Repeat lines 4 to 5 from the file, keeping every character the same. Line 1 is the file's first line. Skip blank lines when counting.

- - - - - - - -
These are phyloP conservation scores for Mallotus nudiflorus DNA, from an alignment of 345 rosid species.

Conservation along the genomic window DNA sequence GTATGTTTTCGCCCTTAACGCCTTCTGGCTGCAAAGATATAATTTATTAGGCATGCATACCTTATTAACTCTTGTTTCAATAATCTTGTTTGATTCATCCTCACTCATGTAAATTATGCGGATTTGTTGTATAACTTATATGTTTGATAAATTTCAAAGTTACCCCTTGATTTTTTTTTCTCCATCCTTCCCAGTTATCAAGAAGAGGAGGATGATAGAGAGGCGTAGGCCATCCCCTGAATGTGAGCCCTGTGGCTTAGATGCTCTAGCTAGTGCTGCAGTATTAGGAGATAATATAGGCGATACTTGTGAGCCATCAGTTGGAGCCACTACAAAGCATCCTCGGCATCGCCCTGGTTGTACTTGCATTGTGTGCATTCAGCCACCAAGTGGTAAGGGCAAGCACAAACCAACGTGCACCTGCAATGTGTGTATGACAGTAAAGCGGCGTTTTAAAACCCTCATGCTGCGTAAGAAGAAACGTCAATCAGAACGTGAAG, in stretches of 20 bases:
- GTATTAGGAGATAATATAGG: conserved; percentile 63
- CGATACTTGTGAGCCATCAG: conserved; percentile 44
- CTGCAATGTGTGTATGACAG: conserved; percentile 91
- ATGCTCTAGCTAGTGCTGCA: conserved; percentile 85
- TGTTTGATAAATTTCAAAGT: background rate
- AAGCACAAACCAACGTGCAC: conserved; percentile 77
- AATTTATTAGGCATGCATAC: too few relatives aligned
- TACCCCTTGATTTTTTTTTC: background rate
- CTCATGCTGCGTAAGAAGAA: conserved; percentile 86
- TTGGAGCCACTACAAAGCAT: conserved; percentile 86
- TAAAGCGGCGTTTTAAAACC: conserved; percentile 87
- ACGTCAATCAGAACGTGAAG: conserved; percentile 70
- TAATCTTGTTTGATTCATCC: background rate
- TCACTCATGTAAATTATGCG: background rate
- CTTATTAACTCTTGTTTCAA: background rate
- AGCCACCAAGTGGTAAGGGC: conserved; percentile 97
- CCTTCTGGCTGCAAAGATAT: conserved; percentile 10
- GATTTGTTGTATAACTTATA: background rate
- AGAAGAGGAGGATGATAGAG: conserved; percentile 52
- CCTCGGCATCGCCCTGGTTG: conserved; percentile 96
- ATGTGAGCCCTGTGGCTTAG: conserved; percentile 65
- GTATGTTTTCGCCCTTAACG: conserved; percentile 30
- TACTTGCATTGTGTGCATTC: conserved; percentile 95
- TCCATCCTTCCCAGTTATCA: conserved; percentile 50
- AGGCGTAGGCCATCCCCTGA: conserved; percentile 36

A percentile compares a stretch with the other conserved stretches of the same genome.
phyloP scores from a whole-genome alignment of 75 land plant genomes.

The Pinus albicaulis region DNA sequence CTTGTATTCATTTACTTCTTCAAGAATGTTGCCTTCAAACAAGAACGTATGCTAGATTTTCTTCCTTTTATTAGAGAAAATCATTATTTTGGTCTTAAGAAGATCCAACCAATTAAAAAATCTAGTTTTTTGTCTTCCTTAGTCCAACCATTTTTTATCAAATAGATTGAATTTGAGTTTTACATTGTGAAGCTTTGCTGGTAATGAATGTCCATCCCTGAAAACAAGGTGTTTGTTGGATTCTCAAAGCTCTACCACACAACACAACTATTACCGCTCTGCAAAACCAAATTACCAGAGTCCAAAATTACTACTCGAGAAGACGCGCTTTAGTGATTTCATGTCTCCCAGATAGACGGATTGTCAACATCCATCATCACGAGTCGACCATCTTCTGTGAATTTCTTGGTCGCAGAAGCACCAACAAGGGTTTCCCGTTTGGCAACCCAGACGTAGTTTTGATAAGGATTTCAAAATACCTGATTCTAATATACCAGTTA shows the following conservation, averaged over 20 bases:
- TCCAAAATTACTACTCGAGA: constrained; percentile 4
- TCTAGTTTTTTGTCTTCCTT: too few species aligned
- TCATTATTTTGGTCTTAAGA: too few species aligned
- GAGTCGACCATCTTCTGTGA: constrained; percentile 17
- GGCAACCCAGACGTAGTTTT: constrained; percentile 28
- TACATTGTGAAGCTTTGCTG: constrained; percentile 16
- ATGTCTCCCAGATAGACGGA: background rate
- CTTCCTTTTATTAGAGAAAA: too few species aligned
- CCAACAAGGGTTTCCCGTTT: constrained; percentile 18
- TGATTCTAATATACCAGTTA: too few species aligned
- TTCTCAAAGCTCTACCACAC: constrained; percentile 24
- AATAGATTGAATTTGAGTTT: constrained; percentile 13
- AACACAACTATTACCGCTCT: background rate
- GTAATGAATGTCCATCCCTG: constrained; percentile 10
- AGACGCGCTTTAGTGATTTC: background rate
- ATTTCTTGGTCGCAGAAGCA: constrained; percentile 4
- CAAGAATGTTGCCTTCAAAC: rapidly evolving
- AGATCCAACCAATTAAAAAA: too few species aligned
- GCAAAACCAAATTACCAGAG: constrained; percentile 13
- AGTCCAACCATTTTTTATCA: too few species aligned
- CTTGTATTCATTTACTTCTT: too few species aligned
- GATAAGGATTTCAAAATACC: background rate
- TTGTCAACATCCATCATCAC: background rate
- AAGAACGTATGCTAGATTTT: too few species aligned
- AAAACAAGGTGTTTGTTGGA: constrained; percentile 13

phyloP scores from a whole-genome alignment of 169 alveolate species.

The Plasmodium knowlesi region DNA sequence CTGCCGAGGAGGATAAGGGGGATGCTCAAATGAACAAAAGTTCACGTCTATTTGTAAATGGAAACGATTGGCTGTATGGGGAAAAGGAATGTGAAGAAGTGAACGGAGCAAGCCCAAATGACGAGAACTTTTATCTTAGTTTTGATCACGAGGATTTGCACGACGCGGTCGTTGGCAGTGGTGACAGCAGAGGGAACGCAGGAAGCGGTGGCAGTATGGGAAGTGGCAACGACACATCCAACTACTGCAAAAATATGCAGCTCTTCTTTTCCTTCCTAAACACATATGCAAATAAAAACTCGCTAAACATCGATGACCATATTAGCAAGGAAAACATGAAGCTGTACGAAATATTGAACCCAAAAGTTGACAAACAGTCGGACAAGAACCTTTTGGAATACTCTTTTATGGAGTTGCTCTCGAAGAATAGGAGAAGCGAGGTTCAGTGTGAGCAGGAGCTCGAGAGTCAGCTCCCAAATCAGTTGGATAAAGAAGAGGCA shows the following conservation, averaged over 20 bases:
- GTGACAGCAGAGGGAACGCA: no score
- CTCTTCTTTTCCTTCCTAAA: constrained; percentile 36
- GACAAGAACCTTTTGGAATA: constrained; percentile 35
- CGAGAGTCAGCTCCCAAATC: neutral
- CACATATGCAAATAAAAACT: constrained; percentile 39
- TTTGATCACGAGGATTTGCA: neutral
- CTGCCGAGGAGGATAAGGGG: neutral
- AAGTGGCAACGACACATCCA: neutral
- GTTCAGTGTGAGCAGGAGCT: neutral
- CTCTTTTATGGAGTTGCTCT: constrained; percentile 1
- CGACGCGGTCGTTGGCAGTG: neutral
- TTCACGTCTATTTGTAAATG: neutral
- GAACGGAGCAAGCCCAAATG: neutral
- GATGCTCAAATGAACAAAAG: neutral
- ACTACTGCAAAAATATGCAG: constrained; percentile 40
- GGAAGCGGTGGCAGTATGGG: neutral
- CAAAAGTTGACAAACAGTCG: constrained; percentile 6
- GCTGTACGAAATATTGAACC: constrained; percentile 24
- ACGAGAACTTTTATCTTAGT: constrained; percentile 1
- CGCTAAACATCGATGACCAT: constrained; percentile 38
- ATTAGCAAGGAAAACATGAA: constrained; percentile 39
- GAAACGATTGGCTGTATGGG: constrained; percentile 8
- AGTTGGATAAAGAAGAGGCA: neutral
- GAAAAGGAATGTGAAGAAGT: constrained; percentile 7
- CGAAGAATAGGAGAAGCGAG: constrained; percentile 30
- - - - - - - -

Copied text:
- CGATACTTGTGAGCCATCAG: conserved; percentile 44
- CTGCAATGTGTGTATGACAG: conserved; percentile 91